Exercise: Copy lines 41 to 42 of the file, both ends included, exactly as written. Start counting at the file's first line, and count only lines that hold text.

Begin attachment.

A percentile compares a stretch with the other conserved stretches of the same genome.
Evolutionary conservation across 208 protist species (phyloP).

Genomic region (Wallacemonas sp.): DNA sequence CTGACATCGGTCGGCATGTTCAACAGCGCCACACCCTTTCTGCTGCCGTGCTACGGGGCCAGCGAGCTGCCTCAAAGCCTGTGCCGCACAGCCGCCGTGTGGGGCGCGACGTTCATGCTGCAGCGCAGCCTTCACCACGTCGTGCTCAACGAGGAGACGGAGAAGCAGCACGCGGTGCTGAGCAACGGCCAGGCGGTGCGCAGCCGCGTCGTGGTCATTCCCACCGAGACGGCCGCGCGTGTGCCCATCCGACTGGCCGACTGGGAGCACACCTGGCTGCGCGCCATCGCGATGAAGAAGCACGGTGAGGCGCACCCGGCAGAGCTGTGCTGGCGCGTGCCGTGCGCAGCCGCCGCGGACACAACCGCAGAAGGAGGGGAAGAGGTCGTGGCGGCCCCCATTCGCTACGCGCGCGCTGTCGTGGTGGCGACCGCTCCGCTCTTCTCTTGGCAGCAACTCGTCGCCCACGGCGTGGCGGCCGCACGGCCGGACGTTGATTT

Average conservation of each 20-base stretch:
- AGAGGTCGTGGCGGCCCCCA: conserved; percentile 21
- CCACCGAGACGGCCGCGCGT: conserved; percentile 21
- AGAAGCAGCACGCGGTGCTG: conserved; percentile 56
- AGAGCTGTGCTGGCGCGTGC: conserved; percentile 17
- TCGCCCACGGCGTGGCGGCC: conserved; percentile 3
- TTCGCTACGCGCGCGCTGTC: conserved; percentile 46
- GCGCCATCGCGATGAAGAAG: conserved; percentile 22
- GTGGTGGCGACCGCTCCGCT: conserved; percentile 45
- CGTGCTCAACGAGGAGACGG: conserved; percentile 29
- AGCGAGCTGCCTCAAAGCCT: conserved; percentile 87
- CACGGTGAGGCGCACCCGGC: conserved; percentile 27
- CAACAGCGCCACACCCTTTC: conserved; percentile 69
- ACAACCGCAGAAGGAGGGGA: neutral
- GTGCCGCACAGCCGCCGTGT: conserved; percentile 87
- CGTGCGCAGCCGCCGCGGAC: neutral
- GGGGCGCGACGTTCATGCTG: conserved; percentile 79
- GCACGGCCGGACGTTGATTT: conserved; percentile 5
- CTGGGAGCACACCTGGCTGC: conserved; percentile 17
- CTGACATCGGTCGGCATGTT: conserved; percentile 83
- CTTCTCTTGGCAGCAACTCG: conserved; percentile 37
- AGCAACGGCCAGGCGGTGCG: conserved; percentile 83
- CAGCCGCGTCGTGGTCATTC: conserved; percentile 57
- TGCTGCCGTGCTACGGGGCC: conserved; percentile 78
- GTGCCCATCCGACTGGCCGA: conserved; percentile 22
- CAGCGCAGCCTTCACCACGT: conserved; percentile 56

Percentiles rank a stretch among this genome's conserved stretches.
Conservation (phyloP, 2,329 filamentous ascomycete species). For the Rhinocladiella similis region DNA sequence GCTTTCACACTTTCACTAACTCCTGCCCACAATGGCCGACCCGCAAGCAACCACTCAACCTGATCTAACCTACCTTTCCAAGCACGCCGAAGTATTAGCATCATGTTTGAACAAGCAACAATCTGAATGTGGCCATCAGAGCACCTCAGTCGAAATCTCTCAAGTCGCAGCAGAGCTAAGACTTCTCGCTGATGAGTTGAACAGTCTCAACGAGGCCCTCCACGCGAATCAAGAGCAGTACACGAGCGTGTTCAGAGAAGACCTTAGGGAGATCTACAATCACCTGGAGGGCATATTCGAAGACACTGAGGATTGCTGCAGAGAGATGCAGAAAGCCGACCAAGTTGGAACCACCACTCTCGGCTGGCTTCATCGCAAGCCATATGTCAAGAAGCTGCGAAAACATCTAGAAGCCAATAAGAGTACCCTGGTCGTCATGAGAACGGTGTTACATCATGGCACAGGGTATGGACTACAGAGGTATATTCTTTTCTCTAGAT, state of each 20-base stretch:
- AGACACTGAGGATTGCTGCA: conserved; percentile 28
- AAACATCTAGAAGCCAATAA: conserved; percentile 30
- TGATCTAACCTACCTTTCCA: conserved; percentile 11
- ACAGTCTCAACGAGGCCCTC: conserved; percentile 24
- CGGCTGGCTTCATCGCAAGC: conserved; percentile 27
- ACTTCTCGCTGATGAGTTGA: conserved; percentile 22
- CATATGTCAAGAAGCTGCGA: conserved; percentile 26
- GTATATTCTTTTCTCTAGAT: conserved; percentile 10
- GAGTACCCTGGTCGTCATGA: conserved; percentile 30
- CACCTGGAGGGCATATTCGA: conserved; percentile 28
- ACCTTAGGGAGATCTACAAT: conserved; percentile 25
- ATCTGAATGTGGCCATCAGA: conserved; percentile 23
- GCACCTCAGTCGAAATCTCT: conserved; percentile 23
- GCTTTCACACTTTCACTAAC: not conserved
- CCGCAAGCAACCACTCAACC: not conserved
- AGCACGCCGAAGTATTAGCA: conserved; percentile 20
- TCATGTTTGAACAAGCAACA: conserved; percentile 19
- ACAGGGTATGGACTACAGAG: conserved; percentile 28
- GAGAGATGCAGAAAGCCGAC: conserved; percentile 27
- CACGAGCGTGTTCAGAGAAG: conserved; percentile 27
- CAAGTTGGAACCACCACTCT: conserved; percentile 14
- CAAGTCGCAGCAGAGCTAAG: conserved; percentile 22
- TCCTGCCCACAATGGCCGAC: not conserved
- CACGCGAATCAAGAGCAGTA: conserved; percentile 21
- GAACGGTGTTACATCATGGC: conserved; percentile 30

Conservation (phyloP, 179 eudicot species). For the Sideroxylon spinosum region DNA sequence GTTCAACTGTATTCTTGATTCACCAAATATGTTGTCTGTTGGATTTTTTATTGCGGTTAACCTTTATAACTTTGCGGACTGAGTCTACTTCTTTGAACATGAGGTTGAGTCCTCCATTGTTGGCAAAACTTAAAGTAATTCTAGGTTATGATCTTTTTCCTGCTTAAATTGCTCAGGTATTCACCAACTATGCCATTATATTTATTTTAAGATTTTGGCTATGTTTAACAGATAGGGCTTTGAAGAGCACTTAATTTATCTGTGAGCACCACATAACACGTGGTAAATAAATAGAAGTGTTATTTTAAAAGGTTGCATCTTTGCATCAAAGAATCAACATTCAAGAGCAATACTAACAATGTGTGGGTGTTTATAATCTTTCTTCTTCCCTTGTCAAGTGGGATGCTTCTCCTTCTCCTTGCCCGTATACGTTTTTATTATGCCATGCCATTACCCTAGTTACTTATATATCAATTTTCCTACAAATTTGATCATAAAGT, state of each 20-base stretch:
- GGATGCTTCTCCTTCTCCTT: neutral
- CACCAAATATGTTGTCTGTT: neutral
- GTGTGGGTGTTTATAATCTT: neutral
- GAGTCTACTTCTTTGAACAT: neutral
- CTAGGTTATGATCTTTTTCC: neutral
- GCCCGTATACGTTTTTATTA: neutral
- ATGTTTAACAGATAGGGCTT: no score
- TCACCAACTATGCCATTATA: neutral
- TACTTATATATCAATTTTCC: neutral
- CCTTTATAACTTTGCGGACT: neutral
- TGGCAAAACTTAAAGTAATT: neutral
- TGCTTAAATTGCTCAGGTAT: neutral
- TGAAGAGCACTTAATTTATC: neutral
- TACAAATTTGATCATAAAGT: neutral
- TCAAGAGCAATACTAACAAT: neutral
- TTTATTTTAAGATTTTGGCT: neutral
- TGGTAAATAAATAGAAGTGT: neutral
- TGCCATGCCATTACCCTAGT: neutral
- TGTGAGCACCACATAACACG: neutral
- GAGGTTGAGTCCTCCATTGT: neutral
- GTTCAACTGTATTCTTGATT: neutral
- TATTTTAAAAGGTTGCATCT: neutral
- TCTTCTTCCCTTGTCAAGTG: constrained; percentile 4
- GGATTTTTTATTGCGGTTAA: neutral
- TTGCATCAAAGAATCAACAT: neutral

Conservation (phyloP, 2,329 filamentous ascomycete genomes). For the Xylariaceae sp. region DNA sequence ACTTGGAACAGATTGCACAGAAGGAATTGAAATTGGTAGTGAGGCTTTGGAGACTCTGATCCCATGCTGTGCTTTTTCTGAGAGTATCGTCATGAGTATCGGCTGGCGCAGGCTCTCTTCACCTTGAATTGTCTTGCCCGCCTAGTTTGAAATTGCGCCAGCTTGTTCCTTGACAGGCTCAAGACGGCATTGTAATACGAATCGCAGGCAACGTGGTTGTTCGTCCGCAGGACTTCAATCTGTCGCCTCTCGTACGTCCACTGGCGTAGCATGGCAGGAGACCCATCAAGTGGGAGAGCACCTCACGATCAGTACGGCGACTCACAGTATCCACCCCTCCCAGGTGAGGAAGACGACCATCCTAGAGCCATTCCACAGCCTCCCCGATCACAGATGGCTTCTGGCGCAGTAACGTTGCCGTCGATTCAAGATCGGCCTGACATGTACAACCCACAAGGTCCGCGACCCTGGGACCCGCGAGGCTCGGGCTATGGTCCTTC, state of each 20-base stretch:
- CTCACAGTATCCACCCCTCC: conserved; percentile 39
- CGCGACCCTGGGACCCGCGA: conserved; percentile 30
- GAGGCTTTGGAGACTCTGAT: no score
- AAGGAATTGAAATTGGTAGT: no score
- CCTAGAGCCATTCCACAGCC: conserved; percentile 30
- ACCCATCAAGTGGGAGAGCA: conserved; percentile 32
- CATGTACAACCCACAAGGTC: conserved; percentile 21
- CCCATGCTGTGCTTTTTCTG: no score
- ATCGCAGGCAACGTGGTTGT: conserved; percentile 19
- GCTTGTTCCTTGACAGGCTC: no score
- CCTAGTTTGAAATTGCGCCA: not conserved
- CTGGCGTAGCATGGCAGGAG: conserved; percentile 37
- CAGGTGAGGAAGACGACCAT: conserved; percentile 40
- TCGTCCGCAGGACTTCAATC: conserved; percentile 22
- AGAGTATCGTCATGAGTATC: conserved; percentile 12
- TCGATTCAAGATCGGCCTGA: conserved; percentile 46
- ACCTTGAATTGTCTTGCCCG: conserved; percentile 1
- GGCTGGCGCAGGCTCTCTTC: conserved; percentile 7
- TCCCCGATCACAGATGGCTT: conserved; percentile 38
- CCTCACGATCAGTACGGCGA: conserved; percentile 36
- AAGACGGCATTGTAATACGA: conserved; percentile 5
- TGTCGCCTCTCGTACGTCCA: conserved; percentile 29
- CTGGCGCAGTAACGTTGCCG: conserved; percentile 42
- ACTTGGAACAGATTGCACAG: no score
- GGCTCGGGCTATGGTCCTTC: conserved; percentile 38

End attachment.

- CACCTGGAGGGCATATTCGA: conserved; percentile 28
- ACCTTAGGGAGATCTACAAT: conserved; percentile 25